Talking about risks, if you see the first private space flight ever.... SpaceShip One of Scaled Composites (I would put them in the 'traditional space industry' category, albeit private). Rutan had built *many* planes that flew for years before he went for the space thing. His first manned rocket-ship had atleast 1 (or 2) major malfunctions during the first flight...things that could have killed the pilot. It was lucky that there was no mishap on the fist (2-3) flights. For one, the display screen went blank when the rocket motor was turned on, and the pilot had only the stick to steer the craft straight into space with a rocket motor full blast! Next, there was a snap sound heard when the craft was in space...some structure had buckled. No idea what was the outcome. Third, the feathering mechanism, critical to reenter earth atmosphere did not work when the command was given. The craft would be shredded by aero forces in such a case. FOr some reason, it worked the second time the command was given. THere did not seem to be a whole lot of redundancy...seeing that he is sending people in all his flights. Elon has more flex room that way for now since his flights are un-manned. But if Mars is his target, his systems have to improve in robustness by an order of magnitude for human flight. I do hope he has deep enough pockets to keep going. Because he is the head honcho, he is funding it and willing to take risks, he will move faster than govt....for as long as he has the $$, and is the head honcho. My 2 cents....

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Re: International Aerospace Discussion - Jan 2018

Postby NRao » 11 Feb 2018 02:25

Not to drag this ................... but much to be said

I think nasa also freely shared tech with pvt cos as it was moving out of shuttle


There is a lot more to this aspect of the narrative, but that is about right.

Just as a FYI, Musk is self taught rocket scientist. Pretty good at it too (after all he was accepted at Stanford in their PhD Physics curriculum).

However,

He did not start with btech freshers and fx calculator
All his top people must be long time industry veterans


This is not right.

Musk, from day one, rejected anyone if they did not meet two criteria:
* they did nto subscribe to his reuse vision. There is really nothing out there that is so heavily based on reuse - not much expertise. And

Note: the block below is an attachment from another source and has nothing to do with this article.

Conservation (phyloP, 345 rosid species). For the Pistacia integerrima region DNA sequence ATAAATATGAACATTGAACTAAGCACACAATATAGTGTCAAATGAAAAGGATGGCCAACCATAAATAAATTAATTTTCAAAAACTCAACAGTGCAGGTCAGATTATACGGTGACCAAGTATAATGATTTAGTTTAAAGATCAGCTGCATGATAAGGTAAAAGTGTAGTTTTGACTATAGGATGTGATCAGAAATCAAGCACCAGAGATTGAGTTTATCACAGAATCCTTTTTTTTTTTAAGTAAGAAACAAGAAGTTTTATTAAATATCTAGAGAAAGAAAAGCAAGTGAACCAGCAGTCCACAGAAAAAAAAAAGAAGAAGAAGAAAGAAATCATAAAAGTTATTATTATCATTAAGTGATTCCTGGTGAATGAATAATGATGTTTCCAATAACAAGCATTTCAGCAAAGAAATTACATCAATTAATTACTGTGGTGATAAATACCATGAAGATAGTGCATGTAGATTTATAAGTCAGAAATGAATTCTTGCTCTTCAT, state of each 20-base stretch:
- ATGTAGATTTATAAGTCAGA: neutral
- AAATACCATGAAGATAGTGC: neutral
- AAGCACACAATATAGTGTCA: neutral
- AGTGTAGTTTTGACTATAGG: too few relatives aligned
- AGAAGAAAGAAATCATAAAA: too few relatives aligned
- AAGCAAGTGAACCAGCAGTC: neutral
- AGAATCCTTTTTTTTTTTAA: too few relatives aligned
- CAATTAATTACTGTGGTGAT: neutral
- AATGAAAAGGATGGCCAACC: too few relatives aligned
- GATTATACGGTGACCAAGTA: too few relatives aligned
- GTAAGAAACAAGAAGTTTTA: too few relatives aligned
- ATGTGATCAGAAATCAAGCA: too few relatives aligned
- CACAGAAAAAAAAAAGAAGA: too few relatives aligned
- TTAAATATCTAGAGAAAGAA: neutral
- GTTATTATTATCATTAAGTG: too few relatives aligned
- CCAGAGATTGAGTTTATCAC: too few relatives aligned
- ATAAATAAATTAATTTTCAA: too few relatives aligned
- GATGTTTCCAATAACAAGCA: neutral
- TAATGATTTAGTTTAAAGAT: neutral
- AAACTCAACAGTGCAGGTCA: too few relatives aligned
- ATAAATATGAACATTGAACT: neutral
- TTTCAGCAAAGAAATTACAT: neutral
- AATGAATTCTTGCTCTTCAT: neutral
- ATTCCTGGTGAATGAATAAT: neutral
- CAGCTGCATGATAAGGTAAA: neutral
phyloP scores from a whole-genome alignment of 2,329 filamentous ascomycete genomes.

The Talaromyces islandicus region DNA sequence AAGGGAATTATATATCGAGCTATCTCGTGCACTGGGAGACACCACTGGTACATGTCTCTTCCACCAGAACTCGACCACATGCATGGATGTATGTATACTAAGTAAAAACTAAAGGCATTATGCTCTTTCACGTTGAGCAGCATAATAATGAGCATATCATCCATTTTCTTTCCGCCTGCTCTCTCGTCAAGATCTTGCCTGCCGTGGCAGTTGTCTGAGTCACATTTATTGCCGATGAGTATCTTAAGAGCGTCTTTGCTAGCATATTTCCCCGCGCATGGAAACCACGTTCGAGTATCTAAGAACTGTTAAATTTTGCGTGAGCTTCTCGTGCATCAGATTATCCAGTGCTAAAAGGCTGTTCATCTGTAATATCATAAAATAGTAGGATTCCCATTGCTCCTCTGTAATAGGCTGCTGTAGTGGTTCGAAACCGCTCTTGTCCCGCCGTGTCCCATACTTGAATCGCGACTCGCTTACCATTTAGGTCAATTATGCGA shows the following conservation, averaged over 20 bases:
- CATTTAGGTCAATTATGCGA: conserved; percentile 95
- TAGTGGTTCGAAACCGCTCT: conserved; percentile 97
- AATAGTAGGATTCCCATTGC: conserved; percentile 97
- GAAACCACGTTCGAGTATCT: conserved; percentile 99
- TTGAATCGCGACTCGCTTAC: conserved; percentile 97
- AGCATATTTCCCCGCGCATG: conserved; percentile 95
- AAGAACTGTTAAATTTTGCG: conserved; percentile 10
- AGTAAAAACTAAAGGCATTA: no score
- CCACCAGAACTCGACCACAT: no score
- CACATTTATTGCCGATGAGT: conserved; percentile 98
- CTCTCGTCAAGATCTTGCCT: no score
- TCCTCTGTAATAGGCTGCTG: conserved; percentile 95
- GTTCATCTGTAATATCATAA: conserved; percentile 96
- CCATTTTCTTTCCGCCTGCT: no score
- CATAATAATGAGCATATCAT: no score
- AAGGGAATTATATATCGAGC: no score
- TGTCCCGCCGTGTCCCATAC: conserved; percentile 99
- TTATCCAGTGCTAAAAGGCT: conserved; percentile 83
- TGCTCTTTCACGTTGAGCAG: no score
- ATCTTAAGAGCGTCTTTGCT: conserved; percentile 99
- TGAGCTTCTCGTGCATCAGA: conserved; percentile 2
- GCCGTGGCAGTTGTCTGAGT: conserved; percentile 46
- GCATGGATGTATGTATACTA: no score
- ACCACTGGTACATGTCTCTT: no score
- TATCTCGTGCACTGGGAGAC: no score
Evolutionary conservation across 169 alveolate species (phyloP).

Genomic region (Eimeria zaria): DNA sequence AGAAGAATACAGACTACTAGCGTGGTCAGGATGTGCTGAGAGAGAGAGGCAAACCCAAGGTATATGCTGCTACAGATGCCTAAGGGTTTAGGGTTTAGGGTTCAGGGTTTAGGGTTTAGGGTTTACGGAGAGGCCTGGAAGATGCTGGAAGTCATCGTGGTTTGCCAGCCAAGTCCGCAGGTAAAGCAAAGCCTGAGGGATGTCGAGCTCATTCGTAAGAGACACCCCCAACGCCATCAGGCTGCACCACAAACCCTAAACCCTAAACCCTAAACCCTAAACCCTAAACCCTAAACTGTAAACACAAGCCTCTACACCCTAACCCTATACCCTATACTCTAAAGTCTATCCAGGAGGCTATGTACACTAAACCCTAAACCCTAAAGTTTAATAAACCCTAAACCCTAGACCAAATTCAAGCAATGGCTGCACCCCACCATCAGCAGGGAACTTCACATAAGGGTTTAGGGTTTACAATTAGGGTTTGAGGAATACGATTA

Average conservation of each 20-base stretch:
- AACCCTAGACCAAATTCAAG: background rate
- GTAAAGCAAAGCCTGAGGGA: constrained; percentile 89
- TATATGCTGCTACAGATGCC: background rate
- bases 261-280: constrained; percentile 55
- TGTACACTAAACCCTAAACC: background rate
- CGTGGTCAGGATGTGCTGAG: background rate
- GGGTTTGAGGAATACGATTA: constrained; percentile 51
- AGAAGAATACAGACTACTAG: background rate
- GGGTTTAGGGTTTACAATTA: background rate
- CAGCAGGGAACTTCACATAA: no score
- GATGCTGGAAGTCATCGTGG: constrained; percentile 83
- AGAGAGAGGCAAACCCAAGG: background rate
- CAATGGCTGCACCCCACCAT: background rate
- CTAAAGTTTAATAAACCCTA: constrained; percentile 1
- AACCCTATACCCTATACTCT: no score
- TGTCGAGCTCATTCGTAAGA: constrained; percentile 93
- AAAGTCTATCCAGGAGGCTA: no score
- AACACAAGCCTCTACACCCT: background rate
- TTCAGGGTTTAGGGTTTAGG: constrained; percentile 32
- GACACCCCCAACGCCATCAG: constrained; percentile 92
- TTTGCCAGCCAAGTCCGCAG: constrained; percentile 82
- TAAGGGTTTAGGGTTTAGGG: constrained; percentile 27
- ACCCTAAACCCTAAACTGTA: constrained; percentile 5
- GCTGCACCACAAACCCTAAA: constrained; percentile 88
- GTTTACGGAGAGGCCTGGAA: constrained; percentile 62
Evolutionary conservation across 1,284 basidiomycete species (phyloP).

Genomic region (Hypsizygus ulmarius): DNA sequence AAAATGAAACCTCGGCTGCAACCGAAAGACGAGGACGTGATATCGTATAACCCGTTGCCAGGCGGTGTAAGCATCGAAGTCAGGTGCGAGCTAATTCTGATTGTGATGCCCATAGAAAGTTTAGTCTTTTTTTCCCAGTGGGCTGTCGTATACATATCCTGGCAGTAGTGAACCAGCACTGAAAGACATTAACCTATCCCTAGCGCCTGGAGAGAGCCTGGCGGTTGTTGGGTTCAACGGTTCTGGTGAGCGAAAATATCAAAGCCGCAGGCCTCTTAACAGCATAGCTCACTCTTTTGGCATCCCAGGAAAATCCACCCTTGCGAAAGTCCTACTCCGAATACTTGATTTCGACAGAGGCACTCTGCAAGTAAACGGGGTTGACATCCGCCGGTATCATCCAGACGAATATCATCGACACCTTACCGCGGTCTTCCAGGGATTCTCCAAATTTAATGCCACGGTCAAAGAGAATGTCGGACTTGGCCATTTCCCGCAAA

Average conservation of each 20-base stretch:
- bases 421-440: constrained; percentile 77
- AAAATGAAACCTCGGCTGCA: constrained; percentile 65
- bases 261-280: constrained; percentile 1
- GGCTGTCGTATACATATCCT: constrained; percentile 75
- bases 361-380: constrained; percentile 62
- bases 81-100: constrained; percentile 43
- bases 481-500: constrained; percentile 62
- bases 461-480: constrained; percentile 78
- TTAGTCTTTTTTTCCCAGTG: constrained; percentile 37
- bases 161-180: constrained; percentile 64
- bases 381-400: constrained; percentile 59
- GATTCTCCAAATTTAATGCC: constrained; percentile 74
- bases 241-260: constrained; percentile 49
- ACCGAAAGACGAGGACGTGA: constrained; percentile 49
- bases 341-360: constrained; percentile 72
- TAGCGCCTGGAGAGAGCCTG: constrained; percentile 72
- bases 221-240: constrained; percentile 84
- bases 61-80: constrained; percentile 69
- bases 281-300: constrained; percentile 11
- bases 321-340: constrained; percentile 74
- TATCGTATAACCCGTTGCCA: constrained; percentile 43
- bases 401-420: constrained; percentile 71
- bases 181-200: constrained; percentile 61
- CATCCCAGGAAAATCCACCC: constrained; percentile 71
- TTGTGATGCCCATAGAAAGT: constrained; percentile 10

* cost. This criteria drove him towards interns or freshers.

Recall between 2002-2008ish, SpaceX had a failure rate of 75% and if not for the very last buck flight they would have gone under.

The company I worked for then (2013-14) had very young consultants, very highly experienced ones too, but were too expensive for Musk. We would have had to come in at about 10-20% of our quotes. That much of a diff. And, in (aero)space we were doing extremely well - both to loft sats into space and manage huge amount of data.

Here are two very short vids, from SpaceX, that are worth watching:


^^^^^ 2002-24. See 6:08 and then 6:50

Earth-to-Earth

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Re: International Aerospace Discussion - Jan 2018

Postby vasu raya » 11 Feb 2018 02:47

It was surreal to watch the two boosters land back, the second burn in a close up video shows firing of one engine followed by few other, not all at once.

btw, it took 5 years and more than 30 tests to have repeat successes. India only got the Prithvi to expend in such a manner.

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Re: International Aerospace Discussion - Jan 2018

Postby NRao » 11 Feb 2018 20:44

Another step in "engine"s:

Rolls Unveils IntelligentEngine Digital Strategy

Engines That Can Fix Themselves?


Image
Rolls expects the IntelligentEngine initiative to play a greater role in designing more integrated airframe-engine combinations as the industry moves towards turbo-electric and hybrid propulsion systems in the future.

As Rolls-Royce celebrates key milestones at the Singapore Airshow for the Trent XWB97 and Trent 1000 TEN programs, the engine maker is highlighting the launch of the IntelligentEngine, an all-embracing digital strategy which the company says represents a paradigm shift in the way it designs, produces and supports propulsion systems.

While elements of the digital strategy, dubbed the IntelligentEngine, have been emerging for several years as engines have become smarter and services more data-driven, Rolls-Royce says leaps in processing power, data analytics, connectivity and cloud computing have enabled a step change in the way digital technology can impact the entire engine enterprise. “We see it almost as being as big a shift as going from piston to gas turbine. It’s almost a new way of thinking,” says Rolls-Royce marketing senior vice president Richard Goodhead.

Rolls-Royce has seen the digital footprint of each successive engine generation increase in lock-step with the use of computerized design systems and the growth in operating and performance data. At the same time data from manufacturing and suppliers has increased as the services side of the engine support business has flourished. Now, with the growth of digital capability, Rolls sees an opportunity to make the whole greater than the sum of the parts. “It’s a confluence of products, services and digital coming together – so in future they will be inextricably linked,” says Goodhead.